We looked at our transitional care management program to see how can we optimize that to minimize readmissions to it, back to the hospital. Then we moved over to other opportunities. And whenever we think of value and we try to convert all of our [00:24:00] stakeholders into value based believers, we always use the value formula, right.

Improve outcomes, which is basically better quality, better patient experience. Appropriately capture disease burden so you have the appropriate cost benchmarks and then reduce costs. But again, if you do that, the outcomes part, the costs will follow. So then we looked at where are our costs opportunities. For example, pharmacy, we know it's one of the largest and fastest growing segments of healthcare expenditure, particularly biologics, infusions, and especially pharmacy.

So we, we looked at where's the [00:24:30] highest utilization in terms of which drugs and how can we move those infusions out of expensive outpatient hospital facilities into ambulatory infusion centers. And then further going down into, into what's the appropriate dosing, who's the appropriate patient and things of that sense.

So we looked at pharmacy. And then we moved on to more ambulatory level types of analytics in terms of annual wellness visits and things like that.

Bill Russell: You talk about making believers, value-based believers. One of the ways to make value based believers is to align the incentives. So, talk about [00:25:00] aligning the incentives.

Dr. Ashish Parikh: Absolutely. And, and again, we always lead with our providers and our clinical teams in particular. We lead with the fact that what you're doing is better for your patients and better to get outcomes. But as you said, it never hurts to have your incentives aligned with that.

And so we do have something called the universal provider incentive program. We call it U PIP for short. And so every single specialty has a, the physicians have 20% of their compensation tied to value based outcomes, including quality measures, [00:25:30] patient experience enhance access, and then accurate disease burden capture.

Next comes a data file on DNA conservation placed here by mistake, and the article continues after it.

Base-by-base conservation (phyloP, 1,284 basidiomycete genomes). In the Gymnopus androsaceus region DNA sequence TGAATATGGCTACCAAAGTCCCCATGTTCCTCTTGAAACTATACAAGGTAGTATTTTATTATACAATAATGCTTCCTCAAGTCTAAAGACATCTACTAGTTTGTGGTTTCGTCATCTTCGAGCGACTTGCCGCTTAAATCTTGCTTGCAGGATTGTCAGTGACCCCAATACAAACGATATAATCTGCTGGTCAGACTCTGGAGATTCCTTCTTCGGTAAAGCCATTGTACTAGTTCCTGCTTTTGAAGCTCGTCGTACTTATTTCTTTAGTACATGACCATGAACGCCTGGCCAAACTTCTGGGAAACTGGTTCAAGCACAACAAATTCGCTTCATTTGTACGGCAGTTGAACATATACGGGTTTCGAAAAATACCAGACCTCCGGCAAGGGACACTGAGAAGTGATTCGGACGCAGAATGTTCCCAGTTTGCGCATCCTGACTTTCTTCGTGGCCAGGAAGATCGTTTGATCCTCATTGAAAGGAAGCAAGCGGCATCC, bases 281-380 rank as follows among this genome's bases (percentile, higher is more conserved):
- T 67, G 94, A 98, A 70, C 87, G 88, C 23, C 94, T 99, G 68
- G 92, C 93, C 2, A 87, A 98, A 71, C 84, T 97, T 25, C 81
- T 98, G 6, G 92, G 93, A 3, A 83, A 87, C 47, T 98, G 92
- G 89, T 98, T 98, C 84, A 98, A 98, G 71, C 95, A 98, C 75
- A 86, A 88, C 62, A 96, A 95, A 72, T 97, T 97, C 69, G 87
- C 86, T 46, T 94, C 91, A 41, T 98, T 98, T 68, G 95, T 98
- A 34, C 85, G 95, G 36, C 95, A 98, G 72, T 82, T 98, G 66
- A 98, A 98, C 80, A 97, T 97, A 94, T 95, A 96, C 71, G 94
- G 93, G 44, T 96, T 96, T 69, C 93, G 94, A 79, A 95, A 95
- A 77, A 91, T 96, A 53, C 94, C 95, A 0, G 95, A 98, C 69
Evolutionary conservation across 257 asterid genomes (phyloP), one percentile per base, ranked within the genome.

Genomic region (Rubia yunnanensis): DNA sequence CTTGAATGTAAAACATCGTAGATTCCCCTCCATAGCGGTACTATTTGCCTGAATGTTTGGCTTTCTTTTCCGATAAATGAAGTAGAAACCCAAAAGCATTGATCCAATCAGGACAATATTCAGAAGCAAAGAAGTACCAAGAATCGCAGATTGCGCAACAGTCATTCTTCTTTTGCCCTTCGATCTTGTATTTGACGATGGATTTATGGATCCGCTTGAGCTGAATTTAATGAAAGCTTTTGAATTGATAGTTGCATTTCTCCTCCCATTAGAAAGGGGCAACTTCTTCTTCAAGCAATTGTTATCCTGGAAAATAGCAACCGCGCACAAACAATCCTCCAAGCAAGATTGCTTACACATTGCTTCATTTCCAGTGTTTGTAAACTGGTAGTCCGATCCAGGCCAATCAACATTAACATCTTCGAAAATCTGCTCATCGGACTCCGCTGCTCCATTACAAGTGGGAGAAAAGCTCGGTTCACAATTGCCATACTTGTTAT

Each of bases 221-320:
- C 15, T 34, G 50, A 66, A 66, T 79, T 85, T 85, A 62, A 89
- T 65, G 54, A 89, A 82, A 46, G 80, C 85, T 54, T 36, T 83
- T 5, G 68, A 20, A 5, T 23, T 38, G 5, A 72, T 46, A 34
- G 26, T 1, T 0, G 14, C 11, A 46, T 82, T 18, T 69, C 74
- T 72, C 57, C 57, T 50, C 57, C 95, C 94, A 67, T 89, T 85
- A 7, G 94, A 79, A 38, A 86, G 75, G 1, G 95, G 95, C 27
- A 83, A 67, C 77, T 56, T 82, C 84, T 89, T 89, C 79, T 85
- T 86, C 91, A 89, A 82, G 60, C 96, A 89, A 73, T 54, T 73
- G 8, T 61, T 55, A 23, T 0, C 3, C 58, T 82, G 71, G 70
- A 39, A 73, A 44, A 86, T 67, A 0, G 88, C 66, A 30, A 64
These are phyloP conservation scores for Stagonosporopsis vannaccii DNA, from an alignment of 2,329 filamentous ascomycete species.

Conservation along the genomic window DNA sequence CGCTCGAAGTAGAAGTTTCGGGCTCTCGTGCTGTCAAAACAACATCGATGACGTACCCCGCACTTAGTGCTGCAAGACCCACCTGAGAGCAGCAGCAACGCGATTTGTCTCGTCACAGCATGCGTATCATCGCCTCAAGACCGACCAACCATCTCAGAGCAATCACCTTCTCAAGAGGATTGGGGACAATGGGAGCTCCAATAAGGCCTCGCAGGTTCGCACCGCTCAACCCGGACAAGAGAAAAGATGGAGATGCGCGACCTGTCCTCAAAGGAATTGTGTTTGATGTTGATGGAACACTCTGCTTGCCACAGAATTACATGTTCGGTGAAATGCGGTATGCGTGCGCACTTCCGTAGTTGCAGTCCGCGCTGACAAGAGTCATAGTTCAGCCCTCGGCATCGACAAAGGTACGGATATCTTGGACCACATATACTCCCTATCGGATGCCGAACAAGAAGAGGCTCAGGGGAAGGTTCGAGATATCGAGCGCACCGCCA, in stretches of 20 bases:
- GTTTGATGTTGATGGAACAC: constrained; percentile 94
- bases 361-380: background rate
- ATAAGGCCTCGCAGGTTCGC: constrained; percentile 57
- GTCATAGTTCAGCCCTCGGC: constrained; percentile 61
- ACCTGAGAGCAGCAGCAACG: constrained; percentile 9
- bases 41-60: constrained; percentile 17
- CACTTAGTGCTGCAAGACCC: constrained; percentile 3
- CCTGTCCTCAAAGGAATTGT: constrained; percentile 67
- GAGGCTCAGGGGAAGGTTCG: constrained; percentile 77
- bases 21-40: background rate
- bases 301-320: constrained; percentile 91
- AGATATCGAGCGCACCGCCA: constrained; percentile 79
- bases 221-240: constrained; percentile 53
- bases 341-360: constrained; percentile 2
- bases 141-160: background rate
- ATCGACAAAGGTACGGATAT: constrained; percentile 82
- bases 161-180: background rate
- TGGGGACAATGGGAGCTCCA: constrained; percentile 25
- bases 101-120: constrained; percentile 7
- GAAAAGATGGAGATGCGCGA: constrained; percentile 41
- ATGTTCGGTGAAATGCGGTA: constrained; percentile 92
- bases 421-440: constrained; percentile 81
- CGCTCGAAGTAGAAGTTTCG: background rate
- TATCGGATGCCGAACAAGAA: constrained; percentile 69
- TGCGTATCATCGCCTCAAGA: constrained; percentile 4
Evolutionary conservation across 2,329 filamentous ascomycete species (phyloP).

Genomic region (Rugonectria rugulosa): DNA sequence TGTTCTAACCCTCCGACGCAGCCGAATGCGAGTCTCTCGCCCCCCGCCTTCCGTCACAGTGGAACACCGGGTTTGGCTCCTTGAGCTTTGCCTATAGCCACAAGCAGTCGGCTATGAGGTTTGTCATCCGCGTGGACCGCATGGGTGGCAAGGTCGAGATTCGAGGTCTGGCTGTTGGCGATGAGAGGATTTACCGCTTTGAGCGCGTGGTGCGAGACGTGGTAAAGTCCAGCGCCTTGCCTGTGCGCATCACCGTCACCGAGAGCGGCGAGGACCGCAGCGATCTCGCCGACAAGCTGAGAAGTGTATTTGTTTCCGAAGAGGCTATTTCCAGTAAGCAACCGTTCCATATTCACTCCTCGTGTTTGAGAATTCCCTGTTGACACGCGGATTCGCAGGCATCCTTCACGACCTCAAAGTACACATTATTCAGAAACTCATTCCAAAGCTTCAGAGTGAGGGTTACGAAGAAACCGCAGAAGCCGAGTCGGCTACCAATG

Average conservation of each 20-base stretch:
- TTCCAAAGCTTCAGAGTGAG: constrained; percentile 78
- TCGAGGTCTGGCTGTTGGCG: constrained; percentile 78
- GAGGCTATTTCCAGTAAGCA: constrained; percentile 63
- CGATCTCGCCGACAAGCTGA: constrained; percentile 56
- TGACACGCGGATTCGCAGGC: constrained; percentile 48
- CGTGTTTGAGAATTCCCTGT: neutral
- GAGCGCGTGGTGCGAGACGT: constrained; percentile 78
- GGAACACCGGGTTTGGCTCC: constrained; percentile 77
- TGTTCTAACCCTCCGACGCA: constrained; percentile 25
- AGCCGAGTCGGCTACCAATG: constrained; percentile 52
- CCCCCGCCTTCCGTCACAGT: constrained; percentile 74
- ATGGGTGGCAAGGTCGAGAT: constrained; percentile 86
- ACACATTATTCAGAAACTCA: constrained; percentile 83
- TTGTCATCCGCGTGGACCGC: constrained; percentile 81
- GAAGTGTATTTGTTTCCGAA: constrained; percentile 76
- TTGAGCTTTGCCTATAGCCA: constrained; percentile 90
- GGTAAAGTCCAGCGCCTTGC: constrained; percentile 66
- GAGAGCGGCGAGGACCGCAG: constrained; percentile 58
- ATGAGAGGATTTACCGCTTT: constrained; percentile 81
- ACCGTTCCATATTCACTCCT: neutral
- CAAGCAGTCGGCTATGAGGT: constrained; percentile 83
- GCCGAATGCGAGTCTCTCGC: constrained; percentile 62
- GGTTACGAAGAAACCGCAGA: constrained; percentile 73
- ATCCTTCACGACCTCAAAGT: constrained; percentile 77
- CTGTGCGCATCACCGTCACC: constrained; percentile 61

And so we have this perfect every single specialty, whether you're a dermatologist or pediatrician or behavioral health specialist, but in particular for our primary care physicians, we wanted to really move that one step further and tie a panel-based outcomes and performance and its impact on our value based contracts.

And so with our vendor partner, who really helped us iterate on this, we came up with a [00:26:00]couple of bonus measures for our primary care physicians. One related to risk adjusted admissions per thousand. Because again, if you can not only take care of the patients that come to see regularly, but also don't forget the patient don't come and engage with them, bring them in, make sure their chronic conditions are met.

You're going to keep them healthy and out of the hospital. So one measure was the risk adjusted admission 1000 and the other was a quality impact score, which took some of our major quality measures that are pairs of holding us accountable to such as cancer screenings and immunization rates and chronic [00:26:30] condition management diabetes and heart disease.

And we took their panels and what we saw, what was the impact of their performance on each of these quality measures on our value-based contracts. So it, it took into account the size of their panel, as well as the difference in performance for their panel compared to the summits overall performance.

And so with these elegant measures, we were able to give primary care providers data that shows them how well they're doing on their panel, how it impacts our value based contracts and how then secondarilty it will impact [00:27:00] their incentives.

Bill Russell: So you guys are doing this across a single EMR, is that correct?

Dr. Ashish Parikh: Yep. Absolutely.